Ariana Grande’s “Positions” is Great, but It’s No “thank u, next”: The Perez Review

Ariana Grande has done it again, releasing a consistently well made album in a short amount of time, but does it live up to her past projects?

Last night, Grande released sixth studio album Positions. The album comes quickly after previous album thank u, next, just three months short of being two years old. Thank u, next was released eight months after her fourth studio album Sweetener, so it seems Grande is pumping out album after album. 

Releasing albums so closely together can be dangerous as one album might become overshadowed or the albums are rushed, so they are not up to a certain standard of quality. With Grande however, this is not the case. 

Both previous albums were well produced and thank u, next was a triumph for Grande, being a huge commercial success with critical acclaim. Positions follows right in line, being well produced and does not sound rushed. The only difference is, Positions is not receiving the same amount of critical acclaim. 

The album is by no means bad and is definitely an enjoyable listen, but it does somewhat fail to live up to the powerhouse that is thank u, next. It is also receiving some criticism for Grande not changing things up and sticking to a formulated pattern. 

Saying Positions doesn’t live up to thank u, next  is an entirely understandable statement, but the notion that she has not changed anything in her sound is a bit harder to believe. 

In Grande’s early discography she had an exclusively pop sound that evolved with each release and then began experimenting with other influences, primarily R&B, on her third album Dangerous Woman

Following Dangerous Woman, in her next two albums she had a pop, R&B blend, more heavily R&B in thank u, next, with emotionally vulnerable lyrics. Positions does evolve containing a heavy R&B sound, abandoning the structure of radio friendly pop music, and classical composition and strings. 

Grande has previously explored and alluded to sexual content in her music before, but stayed generally PG-13. Positions is more upfront and explicit about the sexual content she covers, but the album is not entirely sex themed, it also contains self positive lyrics and bright love tracks.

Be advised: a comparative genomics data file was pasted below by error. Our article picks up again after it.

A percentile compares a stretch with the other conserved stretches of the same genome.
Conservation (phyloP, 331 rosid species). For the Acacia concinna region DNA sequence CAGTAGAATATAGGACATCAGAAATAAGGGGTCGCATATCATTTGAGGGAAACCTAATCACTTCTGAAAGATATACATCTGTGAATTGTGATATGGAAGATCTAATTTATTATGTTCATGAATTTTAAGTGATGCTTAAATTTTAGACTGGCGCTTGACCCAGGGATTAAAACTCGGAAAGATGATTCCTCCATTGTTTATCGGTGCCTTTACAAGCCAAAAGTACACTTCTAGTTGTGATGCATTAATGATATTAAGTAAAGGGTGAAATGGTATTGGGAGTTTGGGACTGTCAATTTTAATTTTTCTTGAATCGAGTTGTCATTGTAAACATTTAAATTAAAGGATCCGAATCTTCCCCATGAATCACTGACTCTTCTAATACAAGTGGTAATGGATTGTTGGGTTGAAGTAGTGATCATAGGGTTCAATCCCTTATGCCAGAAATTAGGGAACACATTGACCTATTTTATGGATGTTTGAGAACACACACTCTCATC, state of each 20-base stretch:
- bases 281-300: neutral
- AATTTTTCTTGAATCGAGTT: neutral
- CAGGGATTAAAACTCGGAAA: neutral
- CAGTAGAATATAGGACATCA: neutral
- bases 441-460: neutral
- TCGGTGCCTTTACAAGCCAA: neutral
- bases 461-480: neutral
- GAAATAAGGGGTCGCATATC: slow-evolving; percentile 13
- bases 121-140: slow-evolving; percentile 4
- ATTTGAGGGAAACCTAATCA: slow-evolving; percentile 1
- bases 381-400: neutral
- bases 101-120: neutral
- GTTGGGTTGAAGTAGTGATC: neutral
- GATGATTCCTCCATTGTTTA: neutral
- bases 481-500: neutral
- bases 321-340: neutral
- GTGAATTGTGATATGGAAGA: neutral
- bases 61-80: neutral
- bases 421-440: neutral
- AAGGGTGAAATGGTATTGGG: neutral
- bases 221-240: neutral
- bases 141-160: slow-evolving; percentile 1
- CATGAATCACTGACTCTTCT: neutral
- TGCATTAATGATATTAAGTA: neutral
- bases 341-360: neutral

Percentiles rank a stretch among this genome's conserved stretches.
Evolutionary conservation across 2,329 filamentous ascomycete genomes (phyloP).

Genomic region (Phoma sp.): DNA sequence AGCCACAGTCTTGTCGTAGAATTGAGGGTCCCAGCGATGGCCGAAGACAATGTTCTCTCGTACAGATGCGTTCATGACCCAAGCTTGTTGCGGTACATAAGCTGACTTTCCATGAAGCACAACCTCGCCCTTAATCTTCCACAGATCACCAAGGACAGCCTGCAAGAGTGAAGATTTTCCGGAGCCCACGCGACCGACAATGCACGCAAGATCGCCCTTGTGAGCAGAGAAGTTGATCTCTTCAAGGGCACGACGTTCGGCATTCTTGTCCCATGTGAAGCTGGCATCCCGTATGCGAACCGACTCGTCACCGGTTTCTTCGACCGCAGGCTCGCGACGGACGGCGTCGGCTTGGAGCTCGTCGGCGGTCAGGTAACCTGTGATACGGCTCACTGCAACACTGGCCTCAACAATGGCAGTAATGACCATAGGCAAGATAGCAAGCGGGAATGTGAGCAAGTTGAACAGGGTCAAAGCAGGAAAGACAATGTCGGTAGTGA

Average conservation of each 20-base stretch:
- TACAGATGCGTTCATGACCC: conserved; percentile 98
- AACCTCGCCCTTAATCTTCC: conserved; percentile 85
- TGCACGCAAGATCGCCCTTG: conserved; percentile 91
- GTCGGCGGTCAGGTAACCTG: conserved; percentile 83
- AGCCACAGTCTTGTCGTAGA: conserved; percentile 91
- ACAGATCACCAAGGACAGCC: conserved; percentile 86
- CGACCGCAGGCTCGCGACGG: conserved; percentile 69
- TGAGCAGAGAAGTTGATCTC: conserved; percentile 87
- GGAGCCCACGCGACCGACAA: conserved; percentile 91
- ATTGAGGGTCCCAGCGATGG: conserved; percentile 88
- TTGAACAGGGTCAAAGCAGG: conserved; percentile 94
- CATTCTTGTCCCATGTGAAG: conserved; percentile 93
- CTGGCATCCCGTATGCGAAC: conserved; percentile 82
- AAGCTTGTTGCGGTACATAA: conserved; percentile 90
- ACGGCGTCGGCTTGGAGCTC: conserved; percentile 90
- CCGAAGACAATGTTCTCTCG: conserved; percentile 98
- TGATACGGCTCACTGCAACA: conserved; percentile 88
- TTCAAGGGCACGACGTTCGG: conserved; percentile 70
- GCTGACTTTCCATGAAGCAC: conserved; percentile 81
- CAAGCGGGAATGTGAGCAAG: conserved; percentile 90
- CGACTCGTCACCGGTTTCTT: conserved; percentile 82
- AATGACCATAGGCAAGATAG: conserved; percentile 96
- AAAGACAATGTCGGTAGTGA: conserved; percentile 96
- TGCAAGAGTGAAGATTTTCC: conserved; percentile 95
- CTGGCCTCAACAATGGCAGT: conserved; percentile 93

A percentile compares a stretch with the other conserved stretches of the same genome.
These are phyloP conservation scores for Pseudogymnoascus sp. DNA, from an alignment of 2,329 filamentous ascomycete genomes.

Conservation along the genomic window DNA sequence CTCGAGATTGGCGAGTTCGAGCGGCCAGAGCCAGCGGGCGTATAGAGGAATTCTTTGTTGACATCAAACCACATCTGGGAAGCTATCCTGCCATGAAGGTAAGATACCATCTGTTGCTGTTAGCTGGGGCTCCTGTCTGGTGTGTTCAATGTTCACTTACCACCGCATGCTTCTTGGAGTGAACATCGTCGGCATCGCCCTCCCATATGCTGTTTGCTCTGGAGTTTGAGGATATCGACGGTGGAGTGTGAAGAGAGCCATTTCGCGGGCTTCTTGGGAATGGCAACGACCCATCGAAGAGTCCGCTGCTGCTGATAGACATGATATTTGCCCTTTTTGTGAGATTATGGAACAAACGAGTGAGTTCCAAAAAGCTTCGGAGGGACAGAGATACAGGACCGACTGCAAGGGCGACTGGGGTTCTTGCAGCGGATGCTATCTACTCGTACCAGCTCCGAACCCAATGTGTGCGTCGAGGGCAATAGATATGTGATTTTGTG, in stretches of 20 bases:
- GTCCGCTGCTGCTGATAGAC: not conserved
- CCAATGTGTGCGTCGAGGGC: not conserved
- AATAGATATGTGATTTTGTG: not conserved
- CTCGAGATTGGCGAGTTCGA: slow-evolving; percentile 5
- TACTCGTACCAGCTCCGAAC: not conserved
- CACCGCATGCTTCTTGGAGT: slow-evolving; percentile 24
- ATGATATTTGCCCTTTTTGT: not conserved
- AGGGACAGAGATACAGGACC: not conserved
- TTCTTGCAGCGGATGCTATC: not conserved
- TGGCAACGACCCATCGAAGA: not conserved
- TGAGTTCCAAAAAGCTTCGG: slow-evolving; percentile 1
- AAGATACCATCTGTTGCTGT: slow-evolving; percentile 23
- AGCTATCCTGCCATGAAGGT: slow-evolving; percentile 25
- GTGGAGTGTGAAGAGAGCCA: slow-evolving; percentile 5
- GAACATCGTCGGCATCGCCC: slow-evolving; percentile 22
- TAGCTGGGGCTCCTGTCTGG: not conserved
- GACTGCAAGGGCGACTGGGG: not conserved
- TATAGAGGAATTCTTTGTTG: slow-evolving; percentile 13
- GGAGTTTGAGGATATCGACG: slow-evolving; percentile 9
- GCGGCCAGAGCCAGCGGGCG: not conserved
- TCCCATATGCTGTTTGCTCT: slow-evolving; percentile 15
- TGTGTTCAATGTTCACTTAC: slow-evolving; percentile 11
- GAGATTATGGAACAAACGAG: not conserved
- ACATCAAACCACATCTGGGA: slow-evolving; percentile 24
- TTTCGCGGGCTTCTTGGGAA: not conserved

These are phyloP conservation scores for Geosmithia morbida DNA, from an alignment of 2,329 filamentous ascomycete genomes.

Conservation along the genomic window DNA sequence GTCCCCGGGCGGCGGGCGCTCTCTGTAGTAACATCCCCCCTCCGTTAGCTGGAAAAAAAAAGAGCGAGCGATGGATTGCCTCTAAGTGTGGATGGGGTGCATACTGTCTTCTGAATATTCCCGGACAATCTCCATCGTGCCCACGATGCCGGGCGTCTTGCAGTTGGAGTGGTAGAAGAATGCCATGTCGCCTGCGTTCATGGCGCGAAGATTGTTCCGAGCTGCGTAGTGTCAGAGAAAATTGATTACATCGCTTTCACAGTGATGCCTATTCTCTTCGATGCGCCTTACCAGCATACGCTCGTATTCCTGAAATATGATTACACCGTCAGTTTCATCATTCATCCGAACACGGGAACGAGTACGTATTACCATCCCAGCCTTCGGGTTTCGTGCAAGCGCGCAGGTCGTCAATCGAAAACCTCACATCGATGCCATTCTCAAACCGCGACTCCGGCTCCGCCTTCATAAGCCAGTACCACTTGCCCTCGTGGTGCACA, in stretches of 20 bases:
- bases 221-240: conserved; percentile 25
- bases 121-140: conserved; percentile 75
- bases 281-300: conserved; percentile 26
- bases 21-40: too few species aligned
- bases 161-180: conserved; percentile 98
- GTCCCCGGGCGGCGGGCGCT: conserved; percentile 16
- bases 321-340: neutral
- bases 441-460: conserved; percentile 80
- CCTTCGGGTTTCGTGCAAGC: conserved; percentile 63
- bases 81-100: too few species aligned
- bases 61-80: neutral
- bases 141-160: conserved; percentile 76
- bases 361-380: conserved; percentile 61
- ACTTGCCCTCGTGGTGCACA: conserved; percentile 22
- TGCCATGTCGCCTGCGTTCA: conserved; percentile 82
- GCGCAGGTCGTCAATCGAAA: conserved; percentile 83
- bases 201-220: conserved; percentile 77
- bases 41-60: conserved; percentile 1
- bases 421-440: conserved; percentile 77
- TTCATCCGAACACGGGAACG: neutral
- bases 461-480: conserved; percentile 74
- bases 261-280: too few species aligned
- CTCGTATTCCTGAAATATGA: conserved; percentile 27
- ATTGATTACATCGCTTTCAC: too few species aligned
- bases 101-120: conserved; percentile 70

On initial listen, the album may leave you wanting more because it is not overtly pop with a loud, upbeat sound. Upon digesting the album though, you realize it’s not supposed to be a pop radio album, the sound is intentionally chill and brings more focus to what she is saying. 

The mellowed out, chill vibes of the album does not make the album sad or not fun, there are more than plenty playful tracks such as “34 + 35,” “just like magic,” “my hair,” and title track “positions.” 

So, Grande does mix things up lyrically and sound wise, but it is agreeable that there is a certain pattern Grande has in her music that she hasn’t seemed to escape. When listening to Positions, you can tell that the album most likely flowed out of Grande like a smooth stream of conscience, so this could explain why there is somewhat of a formulated style to her music. She may be doing so unintentionally. 

Whether this is a bad thing or not is debatable, the critics say yes, but of course fans will fight you back to the end of time. Having a certain style or formula to your craft is not the end of the world, humans are creatures of habit. The only issue is when it becomes consistently noticeable by audiences, which Grande is starting to suffer from. 

It is safe to say that the quality of her projects, how rapidly they are released, and that this particular album doesn’t really contain any skips, makes up for the pattern she has fallen into and makes it a little bit less noticeable, just not forgettable. 

All things considered, Positions is a great album. It does not exceed thank u, next as that is more than arguably the highlight of Grande’s career thus far. The album features a fresh sound using both R&B and classical as its most prominent influences and contains both a level of playfulness and seriousness simultaneously.  

Positions feels like Grande’s “positive album” and “sexual awakening album” that most female artists historically go through and is done very tastefully for being as explicit as it is, meaning it feels more organic than purposefully trying to be sexual. 

The Guardian has given Positions a 3 out of 5 stars and multiple other publications have given it equal acclaim and criticism. Pitchfork has yet to review the album, but as for the Perez Review it is a 8.5 out of 10. 

Positions is available on all music streaming platforms.

The Perez Review is a music review column written by Elijah Perez.

The Perez Review ratings:

1.0-3.9 = Poor/Bad

4.0-6.9= Decent

7.0-8.9= Good

9.0-10= Explementary